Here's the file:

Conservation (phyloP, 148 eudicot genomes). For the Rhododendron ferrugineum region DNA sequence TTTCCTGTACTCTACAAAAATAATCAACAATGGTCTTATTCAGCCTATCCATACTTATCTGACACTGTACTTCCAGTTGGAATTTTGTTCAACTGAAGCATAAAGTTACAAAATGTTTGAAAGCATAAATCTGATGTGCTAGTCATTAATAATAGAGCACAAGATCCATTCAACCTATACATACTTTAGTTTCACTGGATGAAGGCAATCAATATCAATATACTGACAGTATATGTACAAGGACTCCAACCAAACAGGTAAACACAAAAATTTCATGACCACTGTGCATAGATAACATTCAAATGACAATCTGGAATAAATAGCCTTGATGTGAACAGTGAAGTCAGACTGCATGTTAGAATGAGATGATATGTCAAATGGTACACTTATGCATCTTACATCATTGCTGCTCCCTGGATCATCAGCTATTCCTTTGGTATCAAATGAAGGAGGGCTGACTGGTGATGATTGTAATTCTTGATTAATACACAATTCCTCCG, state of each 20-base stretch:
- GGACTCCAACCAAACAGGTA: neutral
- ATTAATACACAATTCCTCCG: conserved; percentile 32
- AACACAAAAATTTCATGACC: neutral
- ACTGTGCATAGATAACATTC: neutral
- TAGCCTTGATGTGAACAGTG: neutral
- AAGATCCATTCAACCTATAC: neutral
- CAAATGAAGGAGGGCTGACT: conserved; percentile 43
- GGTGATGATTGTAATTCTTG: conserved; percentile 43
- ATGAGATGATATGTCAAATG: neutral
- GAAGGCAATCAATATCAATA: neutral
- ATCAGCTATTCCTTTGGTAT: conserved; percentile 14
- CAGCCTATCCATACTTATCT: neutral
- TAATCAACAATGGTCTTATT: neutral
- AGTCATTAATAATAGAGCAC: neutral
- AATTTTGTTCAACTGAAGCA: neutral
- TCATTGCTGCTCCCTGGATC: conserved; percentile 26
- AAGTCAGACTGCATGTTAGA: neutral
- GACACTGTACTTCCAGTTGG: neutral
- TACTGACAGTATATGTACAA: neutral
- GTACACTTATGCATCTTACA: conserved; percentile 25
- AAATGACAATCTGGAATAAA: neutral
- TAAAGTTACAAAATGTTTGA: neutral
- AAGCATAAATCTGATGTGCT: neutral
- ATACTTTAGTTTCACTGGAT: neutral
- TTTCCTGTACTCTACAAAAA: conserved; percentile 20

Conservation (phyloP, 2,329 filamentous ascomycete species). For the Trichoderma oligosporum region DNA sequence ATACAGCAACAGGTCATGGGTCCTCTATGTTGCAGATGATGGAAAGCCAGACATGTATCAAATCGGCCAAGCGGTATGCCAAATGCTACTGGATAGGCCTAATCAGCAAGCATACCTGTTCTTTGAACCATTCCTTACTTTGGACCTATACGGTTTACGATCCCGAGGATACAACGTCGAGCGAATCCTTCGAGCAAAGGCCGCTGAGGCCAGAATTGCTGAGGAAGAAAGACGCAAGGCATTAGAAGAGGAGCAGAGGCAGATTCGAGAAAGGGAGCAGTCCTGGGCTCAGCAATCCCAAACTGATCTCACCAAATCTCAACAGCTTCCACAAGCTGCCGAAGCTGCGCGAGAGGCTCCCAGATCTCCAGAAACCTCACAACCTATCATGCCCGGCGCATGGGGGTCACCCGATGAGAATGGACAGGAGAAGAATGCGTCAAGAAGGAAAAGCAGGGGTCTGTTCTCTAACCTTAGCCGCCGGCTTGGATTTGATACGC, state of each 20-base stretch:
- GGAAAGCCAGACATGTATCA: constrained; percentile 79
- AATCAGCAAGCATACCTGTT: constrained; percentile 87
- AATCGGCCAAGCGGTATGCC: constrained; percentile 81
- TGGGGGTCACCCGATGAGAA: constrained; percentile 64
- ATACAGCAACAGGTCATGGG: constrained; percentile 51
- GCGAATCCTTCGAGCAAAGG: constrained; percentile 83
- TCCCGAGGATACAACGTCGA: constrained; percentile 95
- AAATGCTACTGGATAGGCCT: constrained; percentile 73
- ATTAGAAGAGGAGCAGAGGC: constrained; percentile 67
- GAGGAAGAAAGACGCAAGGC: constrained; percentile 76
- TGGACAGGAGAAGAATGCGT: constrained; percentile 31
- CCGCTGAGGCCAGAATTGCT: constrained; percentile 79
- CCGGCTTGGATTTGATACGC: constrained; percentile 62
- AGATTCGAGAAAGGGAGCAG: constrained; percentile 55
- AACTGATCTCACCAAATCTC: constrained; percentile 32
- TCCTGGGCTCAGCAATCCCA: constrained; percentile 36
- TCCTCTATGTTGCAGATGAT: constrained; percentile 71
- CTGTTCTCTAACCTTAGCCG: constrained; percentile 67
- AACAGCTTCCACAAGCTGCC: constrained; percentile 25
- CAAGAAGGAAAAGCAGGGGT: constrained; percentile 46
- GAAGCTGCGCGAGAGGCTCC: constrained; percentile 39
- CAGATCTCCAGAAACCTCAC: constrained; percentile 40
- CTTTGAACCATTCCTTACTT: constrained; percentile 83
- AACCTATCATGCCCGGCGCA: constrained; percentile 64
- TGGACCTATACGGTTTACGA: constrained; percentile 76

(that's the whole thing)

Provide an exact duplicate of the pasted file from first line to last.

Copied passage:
Conservation (phyloP, 148 eudicot genomes). For the Rhododendron ferrugineum region DNA sequence TTTCCTGTACTCTACAAAAATAATCAACAATGGTCTTATTCAGCCTATCCATACTTATCTGACACTGTACTTCCAGTTGGAATTTTGTTCAACTGAAGCATAAAGTTACAAAATGTTTGAAAGCATAAATCTGATGTGCTAGTCATTAATAATAGAGCACAAGATCCATTCAACCTATACATACTTTAGTTTCACTGGATGAAGGCAATCAATATCAATATACTGACAGTATATGTACAAGGACTCCAACCAAACAGGTAAACACAAAAATTTCATGACCACTGTGCATAGATAACATTCAAATGACAATCTGGAATAAATAGCCTTGATGTGAACAGTGAAGTCAGACTGCATGTTAGAATGAGATGATATGTCAAATGGTACACTTATGCATCTTACATCATTGCTGCTCCCTGGATCATCAGCTATTCCTTTGGTATCAAATGAAGGAGGGCTGACTGGTGATGATTGTAATTCTTGATTAATACACAATTCCTCCG, state of each 20-base stretch:
- GGACTCCAACCAAACAGGTA: neutral
- ATTAATACACAATTCCTCCG: conserved; percentile 32
- AACACAAAAATTTCATGACC: neutral
- ACTGTGCATAGATAACATTC: neutral
- TAGCCTTGATGTGAACAGTG: neutral
- AAGATCCATTCAACCTATAC: neutral
- CAAATGAAGGAGGGCTGACT: conserved; percentile 43
- GGTGATGATTGTAATTCTTG: conserved; percentile 43
- ATGAGATGATATGTCAAATG: neutral
- GAAGGCAATCAATATCAATA: neutral
- ATCAGCTATTCCTTTGGTAT: conserved; percentile 14
- CAGCCTATCCATACTTATCT: neutral
- TAATCAACAATGGTCTTATT: neutral
- AGTCATTAATAATAGAGCAC: neutral
- AATTTTGTTCAACTGAAGCA: neutral
- TCATTGCTGCTCCCTGGATC: conserved; percentile 26
- AAGTCAGACTGCATGTTAGA: neutral
- GACACTGTACTTCCAGTTGG: neutral
- TACTGACAGTATATGTACAA: neutral
- GTACACTTATGCATCTTACA: conserved; percentile 25
- AAATGACAATCTGGAATAAA: neutral
- TAAAGTTACAAAATGTTTGA: neutral
- AAGCATAAATCTGATGTGCT: neutral
- ATACTTTAGTTTCACTGGAT: neutral
- TTTCCTGTACTCTACAAAAA: conserved; percentile 20

Conservation (phyloP, 2,329 filamentous ascomycete species). For the Trichoderma oligosporum region DNA sequence ATACAGCAACAGGTCATGGGTCCTCTATGTTGCAGATGATGGAAAGCCAGACATGTATCAAATCGGCCAAGCGGTATGCCAAATGCTACTGGATAGGCCTAATCAGCAAGCATACCTGTTCTTTGAACCATTCCTTACTTTGGACCTATACGGTTTACGATCCCGAGGATACAACGTCGAGCGAATCCTTCGAGCAAAGGCCGCTGAGGCCAGAATTGCTGAGGAAGAAAGACGCAAGGCATTAGAAGAGGAGCAGAGGCAGATTCGAGAAAGGGAGCAGTCCTGGGCTCAGCAATCCCAAACTGATCTCACCAAATCTCAACAGCTTCCACAAGCTGCCGAAGCTGCGCGAGAGGCTCCCAGATCTCCAGAAACCTCACAACCTATCATGCCCGGCGCATGGGGGTCACCCGATGAGAATGGACAGGAGAAGAATGCGTCAAGAAGGAAAAGCAGGGGTCTGTTCTCTAACCTTAGCCGCCGGCTTGGATTTGATACGC, state of each 20-base stretch:
- GGAAAGCCAGACATGTATCA: constrained; percentile 79
- AATCAGCAAGCATACCTGTT: constrained; percentile 87
- AATCGGCCAAGCGGTATGCC: constrained; percentile 81
- TGGGGGTCACCCGATGAGAA: constrained; percentile 64
- ATACAGCAACAGGTCATGGG: constrained; percentile 51
- GCGAATCCTTCGAGCAAAGG: constrained; percentile 83
- TCCCGAGGATACAACGTCGA: constrained; percentile 95
- AAATGCTACTGGATAGGCCT: constrained; percentile 73
- ATTAGAAGAGGAGCAGAGGC: constrained; percentile 67
- GAGGAAGAAAGACGCAAGGC: constrained; percentile 76
- TGGACAGGAGAAGAATGCGT: constrained; percentile 31
- CCGCTGAGGCCAGAATTGCT: constrained; percentile 79
- CCGGCTTGGATTTGATACGC: constrained; percentile 62
- AGATTCGAGAAAGGGAGCAG: constrained; percentile 55
- AACTGATCTCACCAAATCTC: constrained; percentile 32
- TCCTGGGCTCAGCAATCCCA: constrained; percentile 36
- TCCTCTATGTTGCAGATGAT: constrained; percentile 71
- CTGTTCTCTAACCTTAGCCG: constrained; percentile 67
- AACAGCTTCCACAAGCTGCC: constrained; percentile 25
- CAAGAAGGAAAAGCAGGGGT: constrained; percentile 46
- GAAGCTGCGCGAGAGGCTCC: constrained; percentile 39
- CAGATCTCCAGAAACCTCAC: constrained; percentile 40
- CTTTGAACCATTCCTTACTT: constrained; percentile 83
- AACCTATCATGCCCGGCGCA: constrained; percentile 64
- TGGACCTATACGGTTTACGA: constrained; percentile 76